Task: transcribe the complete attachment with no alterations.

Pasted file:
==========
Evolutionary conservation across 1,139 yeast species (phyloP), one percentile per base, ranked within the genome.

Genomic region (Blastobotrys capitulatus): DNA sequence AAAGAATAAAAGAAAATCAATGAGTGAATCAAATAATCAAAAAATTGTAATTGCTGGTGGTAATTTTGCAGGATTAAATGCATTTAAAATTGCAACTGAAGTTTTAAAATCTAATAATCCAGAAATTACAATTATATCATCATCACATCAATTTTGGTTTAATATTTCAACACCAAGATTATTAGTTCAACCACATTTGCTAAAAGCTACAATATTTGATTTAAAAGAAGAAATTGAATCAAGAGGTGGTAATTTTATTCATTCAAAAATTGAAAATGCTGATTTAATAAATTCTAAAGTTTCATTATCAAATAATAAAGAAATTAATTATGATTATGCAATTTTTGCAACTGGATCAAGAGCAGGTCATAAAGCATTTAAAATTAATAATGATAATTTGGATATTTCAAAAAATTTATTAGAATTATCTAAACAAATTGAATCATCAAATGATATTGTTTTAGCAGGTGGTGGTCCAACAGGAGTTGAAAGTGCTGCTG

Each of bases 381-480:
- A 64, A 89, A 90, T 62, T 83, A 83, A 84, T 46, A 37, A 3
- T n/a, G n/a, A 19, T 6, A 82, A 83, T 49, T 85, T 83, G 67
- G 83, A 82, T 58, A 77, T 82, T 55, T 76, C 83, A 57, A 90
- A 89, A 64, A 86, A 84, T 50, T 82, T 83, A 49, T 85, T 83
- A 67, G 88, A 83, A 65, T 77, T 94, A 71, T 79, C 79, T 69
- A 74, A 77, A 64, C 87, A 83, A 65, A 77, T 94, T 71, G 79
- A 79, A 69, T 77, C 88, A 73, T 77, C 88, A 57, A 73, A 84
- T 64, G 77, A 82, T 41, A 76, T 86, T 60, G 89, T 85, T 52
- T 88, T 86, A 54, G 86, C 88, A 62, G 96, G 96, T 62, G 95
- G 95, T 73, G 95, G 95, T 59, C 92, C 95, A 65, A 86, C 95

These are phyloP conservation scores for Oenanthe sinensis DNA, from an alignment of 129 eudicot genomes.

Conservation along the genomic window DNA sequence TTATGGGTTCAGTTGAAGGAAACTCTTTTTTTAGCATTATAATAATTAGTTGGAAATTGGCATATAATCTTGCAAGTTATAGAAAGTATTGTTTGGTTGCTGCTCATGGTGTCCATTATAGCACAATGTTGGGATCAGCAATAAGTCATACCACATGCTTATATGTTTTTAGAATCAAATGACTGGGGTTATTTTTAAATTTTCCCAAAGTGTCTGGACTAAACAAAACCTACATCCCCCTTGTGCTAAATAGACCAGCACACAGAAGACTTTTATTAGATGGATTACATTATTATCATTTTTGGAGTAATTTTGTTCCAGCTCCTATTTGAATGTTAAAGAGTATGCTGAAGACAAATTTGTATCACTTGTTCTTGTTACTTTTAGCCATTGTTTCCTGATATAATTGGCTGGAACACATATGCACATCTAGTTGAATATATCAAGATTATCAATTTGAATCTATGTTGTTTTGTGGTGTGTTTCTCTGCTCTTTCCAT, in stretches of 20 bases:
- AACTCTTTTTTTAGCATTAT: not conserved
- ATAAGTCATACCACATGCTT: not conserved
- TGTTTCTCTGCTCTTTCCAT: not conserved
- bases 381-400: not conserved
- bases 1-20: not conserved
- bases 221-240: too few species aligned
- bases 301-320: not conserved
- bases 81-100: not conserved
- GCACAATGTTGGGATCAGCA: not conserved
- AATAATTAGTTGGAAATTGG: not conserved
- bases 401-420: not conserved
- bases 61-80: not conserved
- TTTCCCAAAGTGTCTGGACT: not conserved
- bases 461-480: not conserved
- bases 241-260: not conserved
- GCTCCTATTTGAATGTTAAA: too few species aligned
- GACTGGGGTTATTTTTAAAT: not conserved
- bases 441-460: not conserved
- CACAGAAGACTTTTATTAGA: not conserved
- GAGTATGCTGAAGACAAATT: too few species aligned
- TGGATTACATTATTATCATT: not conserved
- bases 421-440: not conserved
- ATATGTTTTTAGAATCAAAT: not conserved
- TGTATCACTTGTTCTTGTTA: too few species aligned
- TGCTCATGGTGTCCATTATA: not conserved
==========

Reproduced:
Evolutionary conservation across 1,139 yeast species (phyloP), one percentile per base, ranked within the genome.

Genomic region (Blastobotrys capitulatus): DNA sequence AAAGAATAAAAGAAAATCAATGAGTGAATCAAATAATCAAAAAATTGTAATTGCTGGTGGTAATTTTGCAGGATTAAATGCATTTAAAATTGCAACTGAAGTTTTAAAATCTAATAATCCAGAAATTACAATTATATCATCATCACATCAATTTTGGTTTAATATTTCAACACCAAGATTATTAGTTCAACCACATTTGCTAAAAGCTACAATATTTGATTTAAAAGAAGAAATTGAATCAAGAGGTGGTAATTTTATTCATTCAAAAATTGAAAATGCTGATTTAATAAATTCTAAAGTTTCATTATCAAATAATAAAGAAATTAATTATGATTATGCAATTTTTGCAACTGGATCAAGAGCAGGTCATAAAGCATTTAAAATTAATAATGATAATTTGGATATTTCAAAAAATTTATTAGAATTATCTAAACAAATTGAATCATCAAATGATATTGTTTTAGCAGGTGGTGGTCCAACAGGAGTTGAAAGTGCTGCTG

Each of bases 381-480:
- A 64, A 89, A 90, T 62, T 83, A 83, A 84, T 46, A 37, A 3
- T n/a, G n/a, A 19, T 6, A 82, A 83, T 49, T 85, T 83, G 67
- G 83, A 82, T 58, A 77, T 82, T 55, T 76, C 83, A 57, A 90
- A 89, A 64, A 86, A 84, T 50, T 82, T 83, A 49, T 85, T 83
- A 67, G 88, A 83, A 65, T 77, T 94, A 71, T 79, C 79, T 69
- A 74, A 77, A 64, C 87, A 83, A 65, A 77, T 94, T 71, G 79
- A 79, A 69, T 77, C 88, A 73, T 77, C 88, A 57, A 73, A 84
- T 64, G 77, A 82, T 41, A 76, T 86, T 60, G 89, T 85, T 52
- T 88, T 86, A 54, G 86, C 88, A 62, G 96, G 96, T 62, G 95
- G 95, T 73, G 95, G 95, T 59, C 92, C 95, A 65, A 86, C 95

These are phyloP conservation scores for Oenanthe sinensis DNA, from an alignment of 129 eudicot genomes.

Conservation along the genomic window DNA sequence TTATGGGTTCAGTTGAAGGAAACTCTTTTTTTAGCATTATAATAATTAGTTGGAAATTGGCATATAATCTTGCAAGTTATAGAAAGTATTGTTTGGTTGCTGCTCATGGTGTCCATTATAGCACAATGTTGGGATCAGCAATAAGTCATACCACATGCTTATATGTTTTTAGAATCAAATGACTGGGGTTATTTTTAAATTTTCCCAAAGTGTCTGGACTAAACAAAACCTACATCCCCCTTGTGCTAAATAGACCAGCACACAGAAGACTTTTATTAGATGGATTACATTATTATCATTTTTGGAGTAATTTTGTTCCAGCTCCTATTTGAATGTTAAAGAGTATGCTGAAGACAAATTTGTATCACTTGTTCTTGTTACTTTTAGCCATTGTTTCCTGATATAATTGGCTGGAACACATATGCACATCTAGTTGAATATATCAAGATTATCAATTTGAATCTATGTTGTTTTGTGGTGTGTTTCTCTGCTCTTTCCAT, in stretches of 20 bases:
- AACTCTTTTTTTAGCATTAT: not conserved
- ATAAGTCATACCACATGCTT: not conserved
- TGTTTCTCTGCTCTTTCCAT: not conserved
- bases 381-400: not conserved
- bases 1-20: not conserved
- bases 221-240: too few species aligned
- bases 301-320: not conserved
- bases 81-100: not conserved
- GCACAATGTTGGGATCAGCA: not conserved
- AATAATTAGTTGGAAATTGG: not conserved
- bases 401-420: not conserved
- bases 61-80: not conserved
- TTTCCCAAAGTGTCTGGACT: not conserved
- bases 461-480: not conserved
- bases 241-260: not conserved
- GCTCCTATTTGAATGTTAAA: too few species aligned
- GACTGGGGTTATTTTTAAAT: not conserved
- bases 441-460: not conserved
- CACAGAAGACTTTTATTAGA: not conserved
- GAGTATGCTGAAGACAAATT: too few species aligned
- TGGATTACATTATTATCATT: not conserved
- bases 421-440: not conserved
- ATATGTTTTTAGAATCAAAT: not conserved
- TGTATCACTTGTTCTTGTTA: too few species aligned
- TGCTCATGGTGTCCATTATA: not conserved